• Talk about your Education. Include any merit certificates, scores if you can.
  • Get credit for your thought-leadership with Publications. Go for it, show off!
  • Take a skills quiz/assessment. And show the badge!
  • Try to get endorsements from your connections on your skills.
  • Request recommendations. From past colleagues, peers, even friends. Afterall, who knows they are your friends!
  • Showcase your passion for learning — use LinkedIn Learning.
  • Ask Someone to Look your profile over once you are done. Because you always need someone else to correct your mistakes.

Connecting and building a network

Once your profile is ready, you need to start building a network of connections. Below is a flowchart you can always use.

LinkedIn Network Building Flowchart

As your network grows, LinkedIn will automatically keep suggesting more and more names to add to your network. Follow the following best practices to build your network

  • Write a Note. EVERY. SINGLE. TIME.
  • Use LinkedIn premium. InMail messages (15–50, 1 credit each, refuellable)
  • Again a premium feature: Use Advanced People Search (Sales Navigator) — Filters including: Seniority | Company Size | Interests | Fortune 1000 | Your Groups | Years of Ex | Function | New to LinkedIn
  • Use the Alumni Tool to find people from your university or college
  • Saved Search Alerts (available in LinkedIn Recruiter)
  • See who’s viewed you — then reach out (available in Premium)
  • Utilise Recommendations to find new connections

Engaging with your Network

Engaging is an extremely important part of your LinkedIn journey. If you do not engage your network will forget you. Even the LinkedIn algorithm will. Remember, Out of Sight, Out of Mind! If you don’t engage, you don’t exist.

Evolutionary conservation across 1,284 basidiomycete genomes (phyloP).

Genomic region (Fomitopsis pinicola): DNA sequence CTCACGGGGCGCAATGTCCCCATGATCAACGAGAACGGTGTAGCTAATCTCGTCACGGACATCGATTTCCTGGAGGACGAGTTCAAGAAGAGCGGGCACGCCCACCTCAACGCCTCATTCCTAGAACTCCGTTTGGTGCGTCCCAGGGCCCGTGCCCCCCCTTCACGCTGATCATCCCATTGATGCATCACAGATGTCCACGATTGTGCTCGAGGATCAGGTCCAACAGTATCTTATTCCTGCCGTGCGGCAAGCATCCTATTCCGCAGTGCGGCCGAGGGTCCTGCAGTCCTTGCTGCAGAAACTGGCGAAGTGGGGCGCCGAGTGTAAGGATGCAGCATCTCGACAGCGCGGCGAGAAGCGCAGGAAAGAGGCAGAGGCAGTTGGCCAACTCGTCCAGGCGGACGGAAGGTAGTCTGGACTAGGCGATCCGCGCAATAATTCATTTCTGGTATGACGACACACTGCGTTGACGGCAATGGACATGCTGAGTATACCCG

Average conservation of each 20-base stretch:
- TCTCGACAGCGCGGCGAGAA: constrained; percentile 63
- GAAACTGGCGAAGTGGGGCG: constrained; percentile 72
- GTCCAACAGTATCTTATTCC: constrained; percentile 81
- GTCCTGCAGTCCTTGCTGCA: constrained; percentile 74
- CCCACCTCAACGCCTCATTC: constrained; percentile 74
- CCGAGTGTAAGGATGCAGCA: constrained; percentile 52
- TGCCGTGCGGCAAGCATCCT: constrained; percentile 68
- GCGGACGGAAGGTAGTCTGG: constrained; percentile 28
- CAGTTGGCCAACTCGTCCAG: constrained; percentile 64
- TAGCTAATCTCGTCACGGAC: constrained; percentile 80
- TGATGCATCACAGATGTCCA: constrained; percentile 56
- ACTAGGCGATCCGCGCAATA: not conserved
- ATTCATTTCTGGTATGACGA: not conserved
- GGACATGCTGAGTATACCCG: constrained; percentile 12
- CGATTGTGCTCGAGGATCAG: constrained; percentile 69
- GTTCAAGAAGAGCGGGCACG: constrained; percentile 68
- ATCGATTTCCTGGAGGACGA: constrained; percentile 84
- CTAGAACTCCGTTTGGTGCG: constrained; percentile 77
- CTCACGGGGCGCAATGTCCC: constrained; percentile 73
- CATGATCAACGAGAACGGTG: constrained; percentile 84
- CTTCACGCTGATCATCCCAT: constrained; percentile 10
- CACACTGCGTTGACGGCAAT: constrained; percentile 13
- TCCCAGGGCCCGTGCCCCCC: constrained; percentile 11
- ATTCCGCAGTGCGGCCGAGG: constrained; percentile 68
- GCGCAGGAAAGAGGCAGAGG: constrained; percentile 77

Again some best practices to stay on the frontline and visible to everyone.

  • Post status updates daily
  • Spotlight the services you offer
  • Engage with your Connection’s updates — news mentions / job changes
  • Publish long-form content — and use it to start conversations
  • Add comments, Respond to comments
  • Share media and marketing collateral
  • Share relevant content from your LinkedIn feed
  • Publish thoughtful articles

Explore your Feed

Your feed (the screen that LinkedIn takes you to right after you login) is a very important area. Make sure LinkedIn shows you what you really need.

On the left pane you will find a list of key topics LinkedIn thinks you would be interested in. Click on Discover More and customise your feed. Check the image below.

LinkedIn Premium

We have all heard about LinkedIn premium. Well premium offers access to more people (3rd degree and beyond), more ways to reach out, more access to LinkedIn’s proprietary tools, and most importantly, a Badge of Trust — to show that you are authentic.

Below is the list of LinkedIn premium plans that are on the site as of today.

Each of these plans warrants a different use case, which we will be covering in another post.

Originally published on Get Set Resumes’s Medium. Reproduced on the getsetResumes.com Blog